- Capacity Building:
- SEWA has launched a number of research, capacity-building and educational organizations, including the SEWA Academy, SEWA Trade Facilitation Centre, and SEWA ICT.
- SEWA has also founded StreetNet and HomeNet, two international networks for street-based workers’ and home-based workers’ organizations.
- Rural development:
- SEWA has facilitated the formation of savings and credit self-help groups (SHGs) for women in villages.
- It also created a number of Community Learning Centres in rural India, to upgrade the skills of its members.
- Development partner:
- Its influential presence at the grassroot level has made SEWA an important partner in developing and implementing India’s macro-level rural development policies.
- The Rural Urban Distribution Initiative (RUDI) was set up in India in 2004 by the SEWA. It is a branded local network for the procurement, marketing, and distribution of agricultural products by rural women and is owned by the small-scale farmers and rural women involved.
- Social welfare:
- Self-employment represents nearly half of informal economy workers and by addressing the needs of the self-employed, SEWA addresses the needs of a large majority of India’s labour force.
- Lok Swasthya SEWA Trust was established by SEWA to provide primary health care including child care to women workers and their families.
- National Insurance VimoSEWA Cooperative Ltd. is a multi-state cooperative promoted by SEWA and aims to provide social protection to informal sector women workers and their families.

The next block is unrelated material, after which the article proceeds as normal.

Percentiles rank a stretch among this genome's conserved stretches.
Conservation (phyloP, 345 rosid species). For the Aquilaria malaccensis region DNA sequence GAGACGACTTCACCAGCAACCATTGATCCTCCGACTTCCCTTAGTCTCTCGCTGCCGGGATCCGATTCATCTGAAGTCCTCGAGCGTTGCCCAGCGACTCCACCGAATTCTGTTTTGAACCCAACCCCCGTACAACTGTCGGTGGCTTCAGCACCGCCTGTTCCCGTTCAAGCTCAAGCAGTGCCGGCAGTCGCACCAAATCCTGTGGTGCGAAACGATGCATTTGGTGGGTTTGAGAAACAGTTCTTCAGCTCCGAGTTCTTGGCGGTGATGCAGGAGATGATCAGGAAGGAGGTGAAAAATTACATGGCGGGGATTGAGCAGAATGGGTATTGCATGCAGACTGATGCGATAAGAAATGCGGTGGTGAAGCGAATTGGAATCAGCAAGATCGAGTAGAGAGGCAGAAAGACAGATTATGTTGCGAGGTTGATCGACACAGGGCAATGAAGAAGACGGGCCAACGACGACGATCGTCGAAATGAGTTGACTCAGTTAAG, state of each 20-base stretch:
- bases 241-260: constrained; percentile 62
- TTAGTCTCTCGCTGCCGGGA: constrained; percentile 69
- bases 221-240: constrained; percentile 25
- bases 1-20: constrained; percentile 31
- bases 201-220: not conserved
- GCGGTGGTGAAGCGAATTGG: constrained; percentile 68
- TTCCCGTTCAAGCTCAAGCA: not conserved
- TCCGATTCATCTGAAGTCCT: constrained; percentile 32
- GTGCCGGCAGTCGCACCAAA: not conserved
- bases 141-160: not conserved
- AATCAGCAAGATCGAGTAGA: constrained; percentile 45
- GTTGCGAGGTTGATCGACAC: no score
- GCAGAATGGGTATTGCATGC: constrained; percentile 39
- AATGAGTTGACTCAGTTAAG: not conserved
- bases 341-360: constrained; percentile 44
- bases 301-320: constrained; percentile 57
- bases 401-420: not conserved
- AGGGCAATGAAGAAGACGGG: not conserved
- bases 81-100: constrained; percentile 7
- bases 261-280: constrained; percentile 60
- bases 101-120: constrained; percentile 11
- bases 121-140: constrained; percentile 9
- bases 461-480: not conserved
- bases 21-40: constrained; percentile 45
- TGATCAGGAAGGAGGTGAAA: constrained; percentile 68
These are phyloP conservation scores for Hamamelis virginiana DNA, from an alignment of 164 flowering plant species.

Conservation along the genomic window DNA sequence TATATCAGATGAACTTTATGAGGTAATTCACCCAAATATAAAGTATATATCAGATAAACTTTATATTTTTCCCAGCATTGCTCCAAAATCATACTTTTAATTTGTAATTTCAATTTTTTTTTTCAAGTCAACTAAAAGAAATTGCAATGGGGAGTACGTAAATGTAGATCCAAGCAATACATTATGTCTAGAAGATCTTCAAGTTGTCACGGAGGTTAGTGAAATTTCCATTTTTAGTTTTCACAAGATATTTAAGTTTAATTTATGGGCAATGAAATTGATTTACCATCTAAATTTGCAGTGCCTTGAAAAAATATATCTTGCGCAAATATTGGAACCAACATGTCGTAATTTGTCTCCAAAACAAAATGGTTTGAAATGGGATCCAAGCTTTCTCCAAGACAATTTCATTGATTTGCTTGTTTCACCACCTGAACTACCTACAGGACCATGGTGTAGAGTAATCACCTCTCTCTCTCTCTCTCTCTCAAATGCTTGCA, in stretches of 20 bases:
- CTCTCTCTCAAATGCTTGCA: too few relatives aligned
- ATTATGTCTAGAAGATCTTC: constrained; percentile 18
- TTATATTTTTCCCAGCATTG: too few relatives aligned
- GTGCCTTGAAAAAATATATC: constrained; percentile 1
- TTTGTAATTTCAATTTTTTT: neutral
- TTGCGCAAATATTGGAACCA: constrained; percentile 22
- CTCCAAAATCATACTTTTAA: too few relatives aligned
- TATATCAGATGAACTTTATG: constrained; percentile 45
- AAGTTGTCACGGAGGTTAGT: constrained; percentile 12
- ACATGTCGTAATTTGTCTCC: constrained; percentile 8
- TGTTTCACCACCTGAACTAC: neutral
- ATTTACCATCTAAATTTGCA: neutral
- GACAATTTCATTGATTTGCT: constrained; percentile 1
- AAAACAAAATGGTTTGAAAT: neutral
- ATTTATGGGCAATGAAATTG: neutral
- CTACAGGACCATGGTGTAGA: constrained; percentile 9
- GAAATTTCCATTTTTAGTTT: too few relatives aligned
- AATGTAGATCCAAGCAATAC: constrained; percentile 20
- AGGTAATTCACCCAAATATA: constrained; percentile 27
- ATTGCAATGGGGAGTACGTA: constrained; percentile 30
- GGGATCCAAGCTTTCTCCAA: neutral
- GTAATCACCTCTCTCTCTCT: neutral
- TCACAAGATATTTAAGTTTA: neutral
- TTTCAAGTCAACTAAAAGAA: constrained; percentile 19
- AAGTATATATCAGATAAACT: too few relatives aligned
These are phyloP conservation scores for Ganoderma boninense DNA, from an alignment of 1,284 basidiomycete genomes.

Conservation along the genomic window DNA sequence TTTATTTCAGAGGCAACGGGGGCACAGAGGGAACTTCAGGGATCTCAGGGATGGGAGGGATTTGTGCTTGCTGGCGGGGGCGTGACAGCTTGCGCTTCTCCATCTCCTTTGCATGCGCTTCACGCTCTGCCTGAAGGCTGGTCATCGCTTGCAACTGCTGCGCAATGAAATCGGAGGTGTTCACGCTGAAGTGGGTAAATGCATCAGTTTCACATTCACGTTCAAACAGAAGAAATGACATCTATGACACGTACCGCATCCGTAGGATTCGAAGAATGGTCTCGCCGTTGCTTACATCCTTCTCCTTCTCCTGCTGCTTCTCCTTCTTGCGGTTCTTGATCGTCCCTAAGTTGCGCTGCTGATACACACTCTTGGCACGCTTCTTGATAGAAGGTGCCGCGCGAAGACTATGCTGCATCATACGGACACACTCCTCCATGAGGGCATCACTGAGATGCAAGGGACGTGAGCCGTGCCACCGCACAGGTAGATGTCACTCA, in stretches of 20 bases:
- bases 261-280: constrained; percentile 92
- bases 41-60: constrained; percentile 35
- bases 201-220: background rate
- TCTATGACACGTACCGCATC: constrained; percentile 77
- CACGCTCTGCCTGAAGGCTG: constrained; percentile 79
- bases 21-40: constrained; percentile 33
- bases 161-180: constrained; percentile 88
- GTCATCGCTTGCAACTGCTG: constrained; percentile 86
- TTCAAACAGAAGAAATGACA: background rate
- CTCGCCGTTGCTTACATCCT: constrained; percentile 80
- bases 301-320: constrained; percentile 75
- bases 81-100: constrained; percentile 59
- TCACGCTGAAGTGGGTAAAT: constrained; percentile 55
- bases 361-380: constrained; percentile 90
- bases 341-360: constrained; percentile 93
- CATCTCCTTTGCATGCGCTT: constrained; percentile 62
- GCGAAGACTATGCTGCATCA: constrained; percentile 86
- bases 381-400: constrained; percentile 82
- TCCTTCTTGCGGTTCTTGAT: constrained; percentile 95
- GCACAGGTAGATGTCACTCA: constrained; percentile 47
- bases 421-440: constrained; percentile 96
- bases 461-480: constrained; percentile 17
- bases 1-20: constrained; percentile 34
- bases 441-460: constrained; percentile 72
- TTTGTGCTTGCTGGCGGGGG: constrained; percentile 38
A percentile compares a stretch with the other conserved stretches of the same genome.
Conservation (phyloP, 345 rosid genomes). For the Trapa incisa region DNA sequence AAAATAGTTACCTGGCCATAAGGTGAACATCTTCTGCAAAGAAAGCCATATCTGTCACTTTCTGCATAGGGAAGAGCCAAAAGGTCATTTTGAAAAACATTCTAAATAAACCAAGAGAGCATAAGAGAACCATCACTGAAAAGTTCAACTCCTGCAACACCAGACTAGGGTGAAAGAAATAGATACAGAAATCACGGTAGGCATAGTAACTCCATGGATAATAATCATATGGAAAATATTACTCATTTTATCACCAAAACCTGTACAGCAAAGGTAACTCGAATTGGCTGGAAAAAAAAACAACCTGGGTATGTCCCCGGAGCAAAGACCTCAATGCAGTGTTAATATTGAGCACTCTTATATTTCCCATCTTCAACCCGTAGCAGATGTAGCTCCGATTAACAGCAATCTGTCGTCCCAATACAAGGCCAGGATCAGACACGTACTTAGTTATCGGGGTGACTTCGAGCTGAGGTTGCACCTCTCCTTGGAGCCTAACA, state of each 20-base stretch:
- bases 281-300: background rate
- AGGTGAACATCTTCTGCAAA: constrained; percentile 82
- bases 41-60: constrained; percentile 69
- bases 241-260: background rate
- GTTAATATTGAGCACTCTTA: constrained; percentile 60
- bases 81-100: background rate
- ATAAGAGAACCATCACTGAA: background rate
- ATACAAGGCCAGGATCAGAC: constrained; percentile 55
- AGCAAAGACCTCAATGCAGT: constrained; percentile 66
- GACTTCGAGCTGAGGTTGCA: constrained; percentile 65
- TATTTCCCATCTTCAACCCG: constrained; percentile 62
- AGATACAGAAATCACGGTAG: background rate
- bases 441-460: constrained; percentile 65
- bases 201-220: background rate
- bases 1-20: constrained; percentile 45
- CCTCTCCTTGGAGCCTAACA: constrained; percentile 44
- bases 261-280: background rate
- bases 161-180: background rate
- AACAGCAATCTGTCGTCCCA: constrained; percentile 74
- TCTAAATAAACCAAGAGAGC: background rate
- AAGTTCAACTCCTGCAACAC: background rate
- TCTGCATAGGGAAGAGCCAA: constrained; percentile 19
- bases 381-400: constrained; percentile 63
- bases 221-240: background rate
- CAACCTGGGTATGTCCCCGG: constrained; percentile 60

- SEWA has been a lead advocate for government policies such as the 2004 “National Policy for Urban Street Vendors”, and the “Unorganized Workers Social Security Act” adopted in 2008.
- At the international level, SEWA has made it presence in countries like Afghanistan.
- It also partnered with global developmental agencies and organizations such as the ILO, UNDP, World Bank, Ford Foundation, and FAO.
- SEWA also has a number of private sector partners, like the Indian Tobacco Company (ITC), and corporate trusts such as the Tech Mahindra Foundation.
LESSONS FROM SEWA:
SEWA’s experience in mobilizing and empowering poor self-employed women delivers important lessons:
- Empower through organizing:
- SEWA’s capacity to organize disadvantaged women to achieve economic, political and social empowerment highlights the importance of collective action in attaining inclusive development.
- Aim for comprehensive goals:
- SEWA does not believe that a single intervention like job creation or micro-finance is sufficient to pull women out of poverty. This serves as an example for government to do away with its siloed approach towards development.
- “Involve rather than intervene”:
- SEWA’s geographic spread and influence is closely linked to its democratic structure of governance and demand-driven approach. This highlights the role of participatory governance in development.
- Develop a flexible structure:
- The decentralized structure of SEWA has allowed it to innovate, take risks, grow and experiment with different areas of work. Also, while it has a Gandhian approach, its activities are not rigid and dogmatic.
- Ensure self-reliance and sustainability:
- SEWA has created economic structures, capacity-building and management programmes and institutions, which provides sustainable livelihood security to self-employed women. Such method can be replicated across the country.
- Learn from experiences:
- An important aspect of SEWA’s success has been its ability to transform mistakes and new challenges into opportunities.
- For instance, instead of continuing ineffective trade union style campaigns in villages, it focussed on improving the lives of its rural membership through livelihood creation, which became one of the driving forces of its success in rural areas.
Q. “The success of SEWA provides ample proof that women’s organisations can reform our society in a healthy, non-violent and sustainable way”. Elucidate.